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Business

  • Dry weather didn’t help farms; Fall Festival is this Saturday

        It’s been dry a dry summer, but it could have been worse. P. W. Morgan, a Huddleston farmer still ended up with a green corn maze and plenty of pumpkins in his pumpkin patch.

        Morgan, like many area farmers takes steps to bring the public out to the farm. He has a corn maze every year and a pumpkin patch, selling pumpkins directly to the public. People can either pick their own in the pumpkin patch, or buy them already picked.

  • Under new management... But familiar faces at Forks

        Forks Country Restaurant is now under new management — sort of.

        Rosella Bays and Teri Cheek have taken over from G. M. Bays, who started the restaurant on Aug. 28, 1984. However, if you are a regular customer, you know these two ladies. Rosella Bays is G. M. Bays’ wife and Teri Cheek is his daughter.
        “We’ve both been here for 27 years,” commented Cheek. “It’s still family owned.”    

  • New London Airport to hold 43rd Fly In

        The New London Airport will hold its 43rd Annual Down-Home Fly In on Sunday from 8 a.m.  until everybody gets tired and goes home. You can fly into the airport, or you can drive there by turning south onto Va. 811, off U. S. 460, opposite New London Academy.

        The day begins with breakfast, from 8 to 10 a.m. which, according to Tom Richardson, a pilot, will consist of pancakes, bacon, scrambled eggs, biscuits and “maybe grits.”
        Lunch starts at noon and features hamburgers and hot dogs.

  • Business community loses a landmark

        The Bedford business community lost a landmark.

        It wasn’t a building—it was a person. Thomas Edwin “Mike” Reynolds died on Aug. 12.

  • It's time to shut the doors

    By John Barnhart
    Staff Writer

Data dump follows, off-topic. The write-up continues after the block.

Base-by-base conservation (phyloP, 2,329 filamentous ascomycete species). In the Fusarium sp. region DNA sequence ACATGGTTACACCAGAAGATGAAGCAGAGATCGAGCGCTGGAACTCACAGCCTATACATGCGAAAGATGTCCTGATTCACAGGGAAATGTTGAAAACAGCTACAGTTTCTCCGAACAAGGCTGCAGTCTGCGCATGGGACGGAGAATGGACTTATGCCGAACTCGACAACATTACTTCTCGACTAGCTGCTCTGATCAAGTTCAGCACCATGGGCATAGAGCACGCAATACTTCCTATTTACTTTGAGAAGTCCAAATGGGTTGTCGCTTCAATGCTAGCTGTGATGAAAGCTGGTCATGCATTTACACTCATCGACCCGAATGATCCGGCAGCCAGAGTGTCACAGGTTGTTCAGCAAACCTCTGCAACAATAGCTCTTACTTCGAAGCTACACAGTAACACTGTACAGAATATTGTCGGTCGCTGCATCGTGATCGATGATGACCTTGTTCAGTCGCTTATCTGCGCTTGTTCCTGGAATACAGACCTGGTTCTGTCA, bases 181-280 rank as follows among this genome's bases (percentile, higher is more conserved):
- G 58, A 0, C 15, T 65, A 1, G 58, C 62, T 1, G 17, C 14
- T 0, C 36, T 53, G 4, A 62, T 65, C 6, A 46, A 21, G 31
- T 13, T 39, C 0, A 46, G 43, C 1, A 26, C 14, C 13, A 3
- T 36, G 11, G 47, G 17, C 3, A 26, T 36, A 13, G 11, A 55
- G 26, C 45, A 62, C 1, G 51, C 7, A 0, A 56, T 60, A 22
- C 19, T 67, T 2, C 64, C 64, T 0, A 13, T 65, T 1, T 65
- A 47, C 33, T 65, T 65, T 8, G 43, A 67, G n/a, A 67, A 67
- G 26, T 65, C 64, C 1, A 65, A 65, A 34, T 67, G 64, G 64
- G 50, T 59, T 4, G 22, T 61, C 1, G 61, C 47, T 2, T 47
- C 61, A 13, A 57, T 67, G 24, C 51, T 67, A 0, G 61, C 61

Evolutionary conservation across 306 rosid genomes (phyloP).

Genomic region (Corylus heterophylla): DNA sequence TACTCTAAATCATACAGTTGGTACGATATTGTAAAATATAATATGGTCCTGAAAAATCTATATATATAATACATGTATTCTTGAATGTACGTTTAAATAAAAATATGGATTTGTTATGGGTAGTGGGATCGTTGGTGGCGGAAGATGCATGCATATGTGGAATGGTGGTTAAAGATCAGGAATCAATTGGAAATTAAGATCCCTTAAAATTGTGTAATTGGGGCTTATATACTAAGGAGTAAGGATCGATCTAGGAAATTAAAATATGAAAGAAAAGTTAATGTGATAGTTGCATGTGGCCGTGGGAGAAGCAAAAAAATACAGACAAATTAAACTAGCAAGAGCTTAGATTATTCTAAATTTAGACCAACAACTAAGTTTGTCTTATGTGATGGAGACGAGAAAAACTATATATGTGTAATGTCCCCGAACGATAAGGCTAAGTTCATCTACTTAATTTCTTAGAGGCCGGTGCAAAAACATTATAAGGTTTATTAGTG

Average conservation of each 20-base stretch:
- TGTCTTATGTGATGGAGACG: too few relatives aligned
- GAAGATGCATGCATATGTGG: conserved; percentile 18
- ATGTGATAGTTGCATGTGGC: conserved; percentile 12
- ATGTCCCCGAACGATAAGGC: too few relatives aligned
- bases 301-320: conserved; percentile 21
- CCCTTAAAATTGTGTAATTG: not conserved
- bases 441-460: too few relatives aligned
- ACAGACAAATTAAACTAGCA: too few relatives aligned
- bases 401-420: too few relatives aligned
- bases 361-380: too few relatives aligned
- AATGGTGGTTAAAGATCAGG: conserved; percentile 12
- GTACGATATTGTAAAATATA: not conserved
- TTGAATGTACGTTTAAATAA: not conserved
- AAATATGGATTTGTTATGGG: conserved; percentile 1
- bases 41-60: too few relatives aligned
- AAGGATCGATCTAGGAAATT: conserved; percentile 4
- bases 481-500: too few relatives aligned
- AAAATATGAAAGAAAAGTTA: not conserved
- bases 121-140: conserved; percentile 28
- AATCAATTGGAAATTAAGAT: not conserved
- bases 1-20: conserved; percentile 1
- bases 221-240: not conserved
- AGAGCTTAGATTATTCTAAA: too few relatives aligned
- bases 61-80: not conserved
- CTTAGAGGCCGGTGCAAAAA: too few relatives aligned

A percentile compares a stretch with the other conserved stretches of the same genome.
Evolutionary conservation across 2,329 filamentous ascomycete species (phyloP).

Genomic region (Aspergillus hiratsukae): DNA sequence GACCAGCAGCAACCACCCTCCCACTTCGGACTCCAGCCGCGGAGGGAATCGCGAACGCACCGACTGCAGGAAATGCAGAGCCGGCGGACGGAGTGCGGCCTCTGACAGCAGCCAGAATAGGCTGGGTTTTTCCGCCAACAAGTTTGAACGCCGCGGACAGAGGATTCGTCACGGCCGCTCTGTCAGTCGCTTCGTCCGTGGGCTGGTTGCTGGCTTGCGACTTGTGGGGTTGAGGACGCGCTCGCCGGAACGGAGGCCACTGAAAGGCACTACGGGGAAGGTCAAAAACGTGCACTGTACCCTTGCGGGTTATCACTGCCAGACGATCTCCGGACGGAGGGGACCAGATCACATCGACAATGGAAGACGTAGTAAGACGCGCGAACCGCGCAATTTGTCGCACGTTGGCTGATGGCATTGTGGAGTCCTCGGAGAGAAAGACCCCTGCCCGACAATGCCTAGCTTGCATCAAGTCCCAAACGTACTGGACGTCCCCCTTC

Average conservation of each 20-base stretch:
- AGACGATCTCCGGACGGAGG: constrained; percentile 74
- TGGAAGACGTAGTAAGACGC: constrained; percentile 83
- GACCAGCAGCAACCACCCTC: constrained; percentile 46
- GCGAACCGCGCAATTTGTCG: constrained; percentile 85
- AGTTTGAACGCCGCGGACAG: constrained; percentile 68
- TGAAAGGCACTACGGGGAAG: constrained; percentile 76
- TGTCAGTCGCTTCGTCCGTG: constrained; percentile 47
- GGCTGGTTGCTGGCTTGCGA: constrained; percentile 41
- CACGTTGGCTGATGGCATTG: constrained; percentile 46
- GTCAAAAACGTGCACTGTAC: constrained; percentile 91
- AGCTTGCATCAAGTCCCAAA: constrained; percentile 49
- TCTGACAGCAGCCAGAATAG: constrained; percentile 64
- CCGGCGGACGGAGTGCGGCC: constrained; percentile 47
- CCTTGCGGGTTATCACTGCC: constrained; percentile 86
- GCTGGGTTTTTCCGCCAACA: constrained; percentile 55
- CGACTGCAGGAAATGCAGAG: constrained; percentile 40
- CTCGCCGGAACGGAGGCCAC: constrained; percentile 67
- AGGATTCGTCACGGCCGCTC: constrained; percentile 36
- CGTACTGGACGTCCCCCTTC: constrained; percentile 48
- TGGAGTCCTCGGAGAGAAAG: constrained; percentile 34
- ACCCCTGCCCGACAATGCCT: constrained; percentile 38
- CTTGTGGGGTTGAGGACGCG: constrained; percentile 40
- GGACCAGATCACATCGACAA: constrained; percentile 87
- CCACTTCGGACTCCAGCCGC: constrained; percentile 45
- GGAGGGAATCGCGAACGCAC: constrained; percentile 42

johnbarnhart@bedfordbulletin.com

        Shoprite’s 30-year run in Moneta has come to an end.
        Lewis Creasey, who owns the supermarket located on Va. 122 south of Moneta, said he will close the store, “when I sell out of merchandise.”
        A precise closing date hasn’t been set, but “I know I’ll be closed out of here on Sept. 8,” Creasey said.

  • Blue Ridge Bagels contest sparked interest in purchase

        The contest that featured Blue Ridge Bagels as the prize fell through due to an insufficient number of entries. Those who did enter, however, really wanted the restaurant and one of them, actually a husband and wife team, ended up buying it.

        Barry Kane teaches sixth grade science in Appomattox, so the restaurant will be an after school job for him. His wife, Cheryl, was an accountant for Lynchburg’s Department of Social Services. She will be the full-time manager.

  • 40 years and still going strong

    She’s 70, but she has no intention of retiring.

        Last week, on Aug. 1,  the owners of Bacon Enterprises, which owns the Kentucky Fried Chicken restaurant in Bedford, honored Dorothy Carter for 40 years with the company. It was exactly 40 years ago to the day that Carter and her first husband, the late Kennis King, were hired by Bacon to open the KFC restaurant in Bedford, serving as its managers.

  • Clam Digger’s Seafood expands with new multi-purpose room

    By Laura Enderson

    Intern Writer
    news@bedfordbulletin.com

        Clam Digger’s Seafood on Bridge Street offers Bedford something unique. Fresh seafood and three different areas to enjoy, with a different feel to each one.
        “Each room in the place has its own personality,” owner Tina Guley said. “You get a wide variety of choices.”

  • National board member meets with Elks Home's residents

    ter spending a day last week at the Elks National Home in Bedford, Eric Mulholland, a member of the organization’s national board of directors held a meeting with residents there in the home’s dining room.
        “We have some pretty good news,” said Mulholland, just before expelling all media representatives from the room.
        So, what happened?

  • Forest Farmers Market continues to grow

    By Laura Enderson

    Intern Writer
    news@bedfordbulletin.com

        When Dorothy McIntyre, Forest Farmers Market founder and market manager, realized Forest didn’t had a local market, she decided to take action. 
        McIntyre, along with her fellow founders, including Holly Brown of Island Creek Farm, worked with Scott Baker, Bedford County’s extension agent, and the Forest Library to create a market for Forest.